Modernism is barbarism with iPods; and modernists are heathens in designer dress (or, ironically, in the burqa). Modernism seeks to build again the Tower of Babel, even knowing that it will be used as a gulag in which millions are murdered in worship of ideological Molochs who promise immanent paradise (cf. CCC nn. 396-409; Matt. 24:3-5). The messianic governor of this heaven-on-earth will be a “political savior” (whether Duce, Fuhrer, Vozhd, Caliph, or Great Helmsman), whom one may not doubt or question. Political liberalism is a form of millennialism, which is the heart of the blasphemy of modernism. Expect no stake to be driven through that apostatical heart until Christ’s return, finally defeating the barbarian armies (Rev. 19:11-211; CCC, n. 830) and the false “human gods” who lead them.


Have we become the new Canaanites? Is there anything which they did which we do not now celebrate? Leviticus 18 tells us some of the “abominable” practices of the Canaanites, including incest, bestiality, child sacrifice, adultery, and homosexuality. The Canaanites “did all these disgusting things and made the land unclean, but you [Israelites] must not do them. [Keep God’s commands] and then the land will not reject you, as it rejected the pagans who lived there before you. You know that whoever does any of these disgusting things will no longer be considered one of God’s people” (Lev. 18:26-29 GNB).
As Mark Giszczak points out in Light on the Dark Passages of Scripture: “Before implementing a last-resort plan of judgment, God granted the Canaanites ample time to repent and turn away from their evil practices. But because they persisted, the Lord decided to punish their culture and destroy their religion using human agents.”
As we celebrate our sodomitic society and note that abortions globally are in the range of fifteen million a year, we hear the stentorian voices, including very many Catholics, shouting that we are making “progress.” First, however, the ceremonial laws and the judicial decrees of the Old Testament concluded with the fulfillment of Jesus, but the moral law of the Old Testament has never changed (Matt. 5:17-18, Luke 16:17); and, second, the notion that the progressive institutionalization of mortal sin merits celebration is not delightful, but diabolical.
Recently, a pro-abortion politician shouted that she had had an abortion — a declaration which elicited loud cheering from the crowd. Imagine! Someone confesses that she killed her child and is gleefully applauded by the mob. Confronted with such ochlocracy, the hope that our self-proclaimed but Judas-like Catholic politicians might finally recognize and confront the moral horrors among us seems, at best, forlorn. They are our leaders; they must follow the crowd.
We live at a time and in a place where, also, certain priests of Christ not only accept, but applaud, some of the Canaanite morality which Scripture calls an abomination (Lev. 18:22). The barbarians are among us; some wear collars or bear mitres (cf. Psalm 55:14-15, Matt. 10:36, and Acts 20:28-30). We beseech God to protect us, especially from the ravages of the savage wolves (Acts 28:29) who are the foes – heathen — who celebrate the vices of Canaan, calling evil good and good, evil (Isaiah 5:20).
“There will be terrifying times in the last days. People will be self-centered and lovers of money, proud,…ungrateful, irreligious, callous, implacable, slanderous, licentious, brutal, hating what is good, traitors, reckless, conceited, lovers of pleasure rather than lovers of God, as they make a pretense of religion but deny its power. Reject them” (2 Tim. 3:1-5 NAB).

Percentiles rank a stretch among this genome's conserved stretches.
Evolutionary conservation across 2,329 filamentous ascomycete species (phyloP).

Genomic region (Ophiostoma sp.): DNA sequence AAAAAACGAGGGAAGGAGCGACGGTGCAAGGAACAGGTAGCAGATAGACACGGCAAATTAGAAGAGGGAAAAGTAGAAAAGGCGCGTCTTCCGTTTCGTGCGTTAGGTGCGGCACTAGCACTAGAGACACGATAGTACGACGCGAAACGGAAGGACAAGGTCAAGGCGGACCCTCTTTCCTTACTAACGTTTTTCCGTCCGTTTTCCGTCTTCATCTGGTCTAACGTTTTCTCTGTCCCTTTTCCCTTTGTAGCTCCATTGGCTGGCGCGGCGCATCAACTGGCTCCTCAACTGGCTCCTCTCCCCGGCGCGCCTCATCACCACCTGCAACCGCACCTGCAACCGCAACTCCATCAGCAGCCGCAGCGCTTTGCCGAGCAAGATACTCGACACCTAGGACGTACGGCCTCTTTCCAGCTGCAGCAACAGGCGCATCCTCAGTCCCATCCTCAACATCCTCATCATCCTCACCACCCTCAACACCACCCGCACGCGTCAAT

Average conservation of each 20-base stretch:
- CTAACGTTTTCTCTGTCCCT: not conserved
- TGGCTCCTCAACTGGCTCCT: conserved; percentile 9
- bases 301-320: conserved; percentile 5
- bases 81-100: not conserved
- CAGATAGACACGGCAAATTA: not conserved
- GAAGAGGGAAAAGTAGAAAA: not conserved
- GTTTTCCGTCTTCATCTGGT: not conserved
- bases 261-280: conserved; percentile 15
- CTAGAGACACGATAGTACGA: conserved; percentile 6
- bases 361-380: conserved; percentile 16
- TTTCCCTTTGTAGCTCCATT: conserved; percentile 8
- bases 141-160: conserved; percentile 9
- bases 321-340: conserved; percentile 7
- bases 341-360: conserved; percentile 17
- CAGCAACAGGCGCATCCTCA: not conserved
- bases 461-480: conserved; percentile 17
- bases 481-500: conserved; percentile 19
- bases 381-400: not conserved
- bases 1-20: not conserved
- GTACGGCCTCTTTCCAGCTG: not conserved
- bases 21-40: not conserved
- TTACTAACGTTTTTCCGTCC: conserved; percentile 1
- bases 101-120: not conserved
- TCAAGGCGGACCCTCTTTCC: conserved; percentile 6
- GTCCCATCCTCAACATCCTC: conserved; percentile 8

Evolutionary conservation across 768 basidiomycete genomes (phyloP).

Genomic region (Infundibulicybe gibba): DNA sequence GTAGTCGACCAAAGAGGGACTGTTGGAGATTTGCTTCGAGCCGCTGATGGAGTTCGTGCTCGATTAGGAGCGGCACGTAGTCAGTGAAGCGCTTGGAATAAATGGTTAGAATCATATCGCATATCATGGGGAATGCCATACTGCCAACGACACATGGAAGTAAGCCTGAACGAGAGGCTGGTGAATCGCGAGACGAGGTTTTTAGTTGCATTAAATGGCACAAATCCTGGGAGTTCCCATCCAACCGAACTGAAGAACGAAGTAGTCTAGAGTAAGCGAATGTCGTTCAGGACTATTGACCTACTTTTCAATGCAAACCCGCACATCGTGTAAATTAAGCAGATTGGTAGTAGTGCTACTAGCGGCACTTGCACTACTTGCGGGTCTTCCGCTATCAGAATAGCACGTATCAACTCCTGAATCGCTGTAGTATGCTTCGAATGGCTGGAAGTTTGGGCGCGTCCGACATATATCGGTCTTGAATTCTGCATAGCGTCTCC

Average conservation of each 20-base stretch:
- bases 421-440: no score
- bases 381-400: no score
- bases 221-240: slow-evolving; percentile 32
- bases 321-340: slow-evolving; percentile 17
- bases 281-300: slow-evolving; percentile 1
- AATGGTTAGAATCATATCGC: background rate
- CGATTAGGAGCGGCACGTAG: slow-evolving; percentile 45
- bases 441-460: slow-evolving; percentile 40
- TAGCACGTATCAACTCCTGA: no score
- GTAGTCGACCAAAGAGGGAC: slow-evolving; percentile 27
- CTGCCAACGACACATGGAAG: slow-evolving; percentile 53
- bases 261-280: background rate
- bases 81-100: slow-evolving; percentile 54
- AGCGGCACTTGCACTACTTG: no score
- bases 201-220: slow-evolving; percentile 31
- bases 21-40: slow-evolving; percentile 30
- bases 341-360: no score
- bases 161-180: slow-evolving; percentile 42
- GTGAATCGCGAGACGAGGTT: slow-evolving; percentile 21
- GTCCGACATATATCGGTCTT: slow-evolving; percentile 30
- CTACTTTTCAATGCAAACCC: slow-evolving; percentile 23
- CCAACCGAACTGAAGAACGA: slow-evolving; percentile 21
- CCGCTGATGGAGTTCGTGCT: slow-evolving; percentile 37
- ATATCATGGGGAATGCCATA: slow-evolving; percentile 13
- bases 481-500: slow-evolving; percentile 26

Those we ought to reject, though, are much too often present in our pulpits; in our schools, colleges, and seminaries, and in our publications (cf. Eph. 2:2). The secular world loves these people, who essentially say that nothing pleasurable can be sinful. We may thus be reminded of Chesterton’s incisive remark that the problem with Christians today is that the world doesn’t hate us enough (cf. John 15:19).
St. Paul’s assurance that the barbarians’ folly “will be plain to all” and that “they will not get very far” (2 Tim. 3:9) has been proved true repeatedly in history, but if these are, in fact, the days rather immediately preceding the Parousia, we also have the admonition that we are at the doorstep of apostasy and of a “pseudo-Messianism [a utopianism] by which man glorifies himself in place of God” (CCC, n. 675). Are these not signs of the times?
This is not to call for another herem (“the Ban”), a war waged to destroy all that was evil, leaving nothing for booty or gain (as in Num. 21:2, 31:1-24; Deut. 20:16-18; Joshua 6:21, 11:20; 1 Samuel 15:1-3). As Giszczak reminds us, however, “the justification for this ‘ban’ is that the people who inhabit the land [the Canaanites] might teach the Israelites to follow their false religion and worship false gods.” Giszczak points that that in Gen. 15:16, God informed Abraham that “the iniquity of the Amorites [a Canaanite people group] is not yet complete. The Lord brings judgment on the Canaanites’ culture and religion but waits [in vain] for centuries for them to turn to [H]im before [H]e acts.” Are we not too often deceitfully taught today? Do we not frequently worship Moloch and Mammon rather than almighty God (cf. Exodus 20:3)?
Can any reasonably well-informed Christian conclude anything other than that God waits and waits and waits (2 Peter 3:9, 1 Tim. 2:4) for us to repent, to turn to Him, and to amend our disgraceful ways (cf. Psalm 81:11-12)? Is it not presumptuous in the extreme to think that God will withhold His righteous anger much longer (cf. Hab. 1:1-11; Luke 21:12, John 15:21)?